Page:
Spring into ac­tion on fruit flies

Euroa Gazette - - CLASSIFIEDS -

STRATH­BO­GIE Shire home gar­den­ers with fruit trees are be­ing urged to spring into ac­tion and do their bit to re­duce the spread of Queens­land Fruit Fly (QFF).

QFF be­comes ac­tive in spring after be­ing rel­a­tively dor­mant dur­ing the colder weather, with home gar­den­ers re­minded that now is the time to take ac­tion.

Goul­burn Mur­ray Val­ley re­gional fruit fly co­or­di­na­tor Ross Ab­ber­field said it was im­por­tant that any­one with a fruit tree grow­ing in their gar­den or on their prop­erty was aware of the nec­es­sary pre­ven­ta­tive steps and the crit­i­cal role these steps play in re­duc­ing the spread of QFF.

“It is es­sen­tial that peo­ple take a range of mea­sures such as set­ting traps and us­ing net­ting to pro­vide a phys­i­cal bar­rier to stop fe­male QFF from reach­ing fruit and lay­ing its eggs,” he said.

“In ad­di­tion to this, other key pre­ven­ta­tive ac­tions in­clude bait­ing or spray­ing if ap­pro­pri­ate.

“Gar­den­ers and prop­erty own­ers need to un­der­stand the im­por­tance of good gar­den hy­giene, which means pick­ing fruit as it ripens rather than let­ting it sit and rot, and de­stroy­ing rot­ten or un­wanted fruit.”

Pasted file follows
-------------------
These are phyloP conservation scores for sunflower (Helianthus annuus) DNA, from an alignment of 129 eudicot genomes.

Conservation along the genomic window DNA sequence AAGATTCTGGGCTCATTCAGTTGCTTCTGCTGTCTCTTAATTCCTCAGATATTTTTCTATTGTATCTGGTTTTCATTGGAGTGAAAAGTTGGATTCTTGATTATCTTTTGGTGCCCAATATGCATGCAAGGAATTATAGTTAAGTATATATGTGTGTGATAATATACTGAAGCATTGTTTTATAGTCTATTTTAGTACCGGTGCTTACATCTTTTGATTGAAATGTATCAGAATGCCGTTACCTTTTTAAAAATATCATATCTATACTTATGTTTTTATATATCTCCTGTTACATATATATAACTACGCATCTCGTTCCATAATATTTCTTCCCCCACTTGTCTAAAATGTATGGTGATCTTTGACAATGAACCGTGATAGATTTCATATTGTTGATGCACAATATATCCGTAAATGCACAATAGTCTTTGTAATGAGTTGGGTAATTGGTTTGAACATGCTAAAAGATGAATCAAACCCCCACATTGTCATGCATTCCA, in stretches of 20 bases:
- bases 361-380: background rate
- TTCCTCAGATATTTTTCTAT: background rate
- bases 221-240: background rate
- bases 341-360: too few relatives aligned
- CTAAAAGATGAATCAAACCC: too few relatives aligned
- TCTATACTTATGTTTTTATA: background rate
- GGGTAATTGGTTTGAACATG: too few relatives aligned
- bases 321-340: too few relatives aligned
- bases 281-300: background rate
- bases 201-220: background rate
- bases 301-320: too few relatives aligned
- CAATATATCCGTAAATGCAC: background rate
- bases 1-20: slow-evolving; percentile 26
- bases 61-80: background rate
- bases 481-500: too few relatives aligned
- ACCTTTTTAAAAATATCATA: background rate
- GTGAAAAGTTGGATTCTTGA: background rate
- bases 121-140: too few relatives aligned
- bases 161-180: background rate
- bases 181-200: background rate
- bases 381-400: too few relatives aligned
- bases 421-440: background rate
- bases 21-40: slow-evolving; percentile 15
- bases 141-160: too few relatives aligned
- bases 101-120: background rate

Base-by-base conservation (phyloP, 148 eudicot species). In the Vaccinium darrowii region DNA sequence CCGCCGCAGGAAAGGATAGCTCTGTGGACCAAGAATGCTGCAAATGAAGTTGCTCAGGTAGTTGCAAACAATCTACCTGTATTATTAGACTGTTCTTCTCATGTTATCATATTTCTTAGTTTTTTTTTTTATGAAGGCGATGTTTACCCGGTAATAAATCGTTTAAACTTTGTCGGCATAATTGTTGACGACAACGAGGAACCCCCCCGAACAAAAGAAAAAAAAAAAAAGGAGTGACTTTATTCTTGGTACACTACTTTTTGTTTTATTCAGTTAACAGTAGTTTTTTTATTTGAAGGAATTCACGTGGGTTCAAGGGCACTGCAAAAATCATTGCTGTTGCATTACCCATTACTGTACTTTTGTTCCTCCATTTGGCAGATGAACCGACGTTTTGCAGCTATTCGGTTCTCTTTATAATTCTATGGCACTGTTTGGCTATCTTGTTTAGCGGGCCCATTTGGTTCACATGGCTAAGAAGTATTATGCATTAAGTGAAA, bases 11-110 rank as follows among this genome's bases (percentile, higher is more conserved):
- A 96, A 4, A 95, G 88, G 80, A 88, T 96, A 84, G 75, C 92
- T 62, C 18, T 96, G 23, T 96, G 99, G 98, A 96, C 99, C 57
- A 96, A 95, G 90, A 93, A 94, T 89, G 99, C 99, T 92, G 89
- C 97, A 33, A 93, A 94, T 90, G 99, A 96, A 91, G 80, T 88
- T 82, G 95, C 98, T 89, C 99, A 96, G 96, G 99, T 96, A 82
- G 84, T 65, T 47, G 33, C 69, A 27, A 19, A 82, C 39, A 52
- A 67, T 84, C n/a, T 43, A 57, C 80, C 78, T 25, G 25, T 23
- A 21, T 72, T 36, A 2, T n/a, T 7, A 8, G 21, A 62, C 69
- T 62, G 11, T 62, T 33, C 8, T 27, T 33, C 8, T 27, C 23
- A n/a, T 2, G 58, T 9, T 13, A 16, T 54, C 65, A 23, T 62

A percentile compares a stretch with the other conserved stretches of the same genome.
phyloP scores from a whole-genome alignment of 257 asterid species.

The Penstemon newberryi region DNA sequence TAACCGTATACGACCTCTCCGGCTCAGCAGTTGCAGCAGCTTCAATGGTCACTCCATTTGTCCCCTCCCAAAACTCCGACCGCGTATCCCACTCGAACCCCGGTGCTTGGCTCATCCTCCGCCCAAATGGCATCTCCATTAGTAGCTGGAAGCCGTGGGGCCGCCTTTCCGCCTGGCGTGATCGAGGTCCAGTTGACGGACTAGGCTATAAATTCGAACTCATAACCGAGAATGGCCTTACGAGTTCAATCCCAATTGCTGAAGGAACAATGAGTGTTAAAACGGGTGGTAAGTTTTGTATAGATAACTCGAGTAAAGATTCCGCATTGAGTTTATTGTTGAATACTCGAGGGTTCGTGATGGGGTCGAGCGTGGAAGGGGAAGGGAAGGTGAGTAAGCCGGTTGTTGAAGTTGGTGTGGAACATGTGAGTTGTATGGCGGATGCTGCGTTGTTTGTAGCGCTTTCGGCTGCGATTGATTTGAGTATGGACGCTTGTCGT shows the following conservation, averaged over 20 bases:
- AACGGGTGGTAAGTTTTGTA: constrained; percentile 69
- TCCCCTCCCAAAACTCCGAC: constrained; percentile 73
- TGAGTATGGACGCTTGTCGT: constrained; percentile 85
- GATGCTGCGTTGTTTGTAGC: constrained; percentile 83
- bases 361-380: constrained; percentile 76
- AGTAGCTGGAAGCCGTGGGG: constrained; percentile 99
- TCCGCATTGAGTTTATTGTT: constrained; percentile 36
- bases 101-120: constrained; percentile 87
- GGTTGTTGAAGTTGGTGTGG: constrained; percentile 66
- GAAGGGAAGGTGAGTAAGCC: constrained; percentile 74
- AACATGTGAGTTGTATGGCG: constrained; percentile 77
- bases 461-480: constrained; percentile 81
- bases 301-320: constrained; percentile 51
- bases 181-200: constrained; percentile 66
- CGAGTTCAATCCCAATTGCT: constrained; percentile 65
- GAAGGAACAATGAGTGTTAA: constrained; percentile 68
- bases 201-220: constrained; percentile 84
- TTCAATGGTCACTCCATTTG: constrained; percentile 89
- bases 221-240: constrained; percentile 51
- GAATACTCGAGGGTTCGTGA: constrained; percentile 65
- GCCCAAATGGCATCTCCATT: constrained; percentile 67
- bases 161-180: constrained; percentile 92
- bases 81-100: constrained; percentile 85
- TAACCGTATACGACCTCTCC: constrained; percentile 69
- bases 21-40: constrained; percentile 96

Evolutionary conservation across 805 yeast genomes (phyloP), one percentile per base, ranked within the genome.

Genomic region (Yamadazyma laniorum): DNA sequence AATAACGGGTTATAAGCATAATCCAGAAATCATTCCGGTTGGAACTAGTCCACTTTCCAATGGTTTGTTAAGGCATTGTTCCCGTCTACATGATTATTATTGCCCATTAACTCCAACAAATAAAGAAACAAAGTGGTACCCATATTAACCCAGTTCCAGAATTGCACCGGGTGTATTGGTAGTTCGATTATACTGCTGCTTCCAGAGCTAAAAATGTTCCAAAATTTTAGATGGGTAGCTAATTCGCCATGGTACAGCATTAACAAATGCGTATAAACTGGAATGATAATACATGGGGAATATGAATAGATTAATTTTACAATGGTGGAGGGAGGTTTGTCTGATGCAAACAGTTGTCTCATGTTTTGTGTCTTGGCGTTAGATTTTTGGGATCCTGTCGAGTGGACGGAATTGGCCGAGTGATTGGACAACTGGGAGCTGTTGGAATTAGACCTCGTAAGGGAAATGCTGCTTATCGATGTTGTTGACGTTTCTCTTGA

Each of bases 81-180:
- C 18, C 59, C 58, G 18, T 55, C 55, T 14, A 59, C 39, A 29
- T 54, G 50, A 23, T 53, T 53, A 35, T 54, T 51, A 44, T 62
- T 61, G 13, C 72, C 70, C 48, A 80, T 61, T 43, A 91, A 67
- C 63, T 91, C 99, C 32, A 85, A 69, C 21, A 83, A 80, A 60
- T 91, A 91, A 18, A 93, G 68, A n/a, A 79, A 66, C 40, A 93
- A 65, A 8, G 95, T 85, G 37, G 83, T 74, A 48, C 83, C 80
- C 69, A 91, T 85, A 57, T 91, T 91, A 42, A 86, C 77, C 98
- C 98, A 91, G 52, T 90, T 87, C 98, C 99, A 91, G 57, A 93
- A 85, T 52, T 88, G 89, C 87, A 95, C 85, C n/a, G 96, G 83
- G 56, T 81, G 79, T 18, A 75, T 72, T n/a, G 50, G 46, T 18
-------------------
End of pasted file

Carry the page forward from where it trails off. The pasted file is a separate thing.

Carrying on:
Un­wanted host fruit can be de­stroyed by plac­ing it in the freezer or mi­crowave to kill mag­gots.

Fruit can also be de­stroyed by plac­ing it in a sealed plas­tic bag and leav­ing it in the sun for 5-7 days be­fore throw­ing it out.

Other key man­age­ment ac­tions in­clude the re­moval of un­wanted fruit trees, early har­vest of fruit and un­der­tak­ing prun­ing to al­low fruit to be eas­ily picked and the easy ap­pli­ca­tion of net­ting, sprays or baits.

Prop­erty own­ers with un­wanted fruit trees in res­i­den­tial yards have un­til the end of Oc­to­ber to ap­ply to have them re­moved at no cost through the Ur­ban Fruit True Re­moval Pro­gram, which has been ex­tended for an ad­di­tional month due to high de­mand.

The pro­gram, is an ini­tia­tive of the Goul­burn Mur­ray Val­ley Re­gional Fruit Fly Ac­tion Group and is avail­able in Cam­paspe, Greater Shep­par­ton, Moira and Strath­bo­gie shires.

“QFF is a se­ri­ous risk to the re­gion’s multi-bil­lion dol­lar hor­ti­cul­ture in­dus­try, back­yard or­chards and veg­etable gar­dens, with an in­te­grated ap­proach im­per­a­tive in pro­tect­ing the re­gion,” he said.

“QFF pop­u­la­tions typ­i­cally in­crease in the warmer weather so now is the time to be most ef­fec­tive in man­ag­ing ris­ing num­bers.”

For more in­for­ma­tion about the man­age­ment of QFF or the pro­gram con­tact the cus­tomer ser­vice cen­tres of par­tic­i­pat­ing coun­cils.

PHO­TOS: Cour­tesy Mt Buller

MULTI-TASKING: Si­enna Opray won the ju­nior divi­sion and got in some ten­nis prac­tice. IN TROU­BLE: Judges Kee­gan Bakker and Jac­qui Cooper plunge into the freez­ing pond. IN ALL SORTS: It’s best to go over in style dur­ing the Na­tional Pond Skim Cham­pi­onships.

GET THE NETS: Goul­burn Mur­ray Val­ley re­gional fruit fly co­or­di­na­tor Ross Ab­ber­field re­minds home gar­den­ers now is the time to take ac­tion with the use of nets and cov­ers one of a num­ber mea­sures es­sen­tial in com­bat­ing the spread of QFF.

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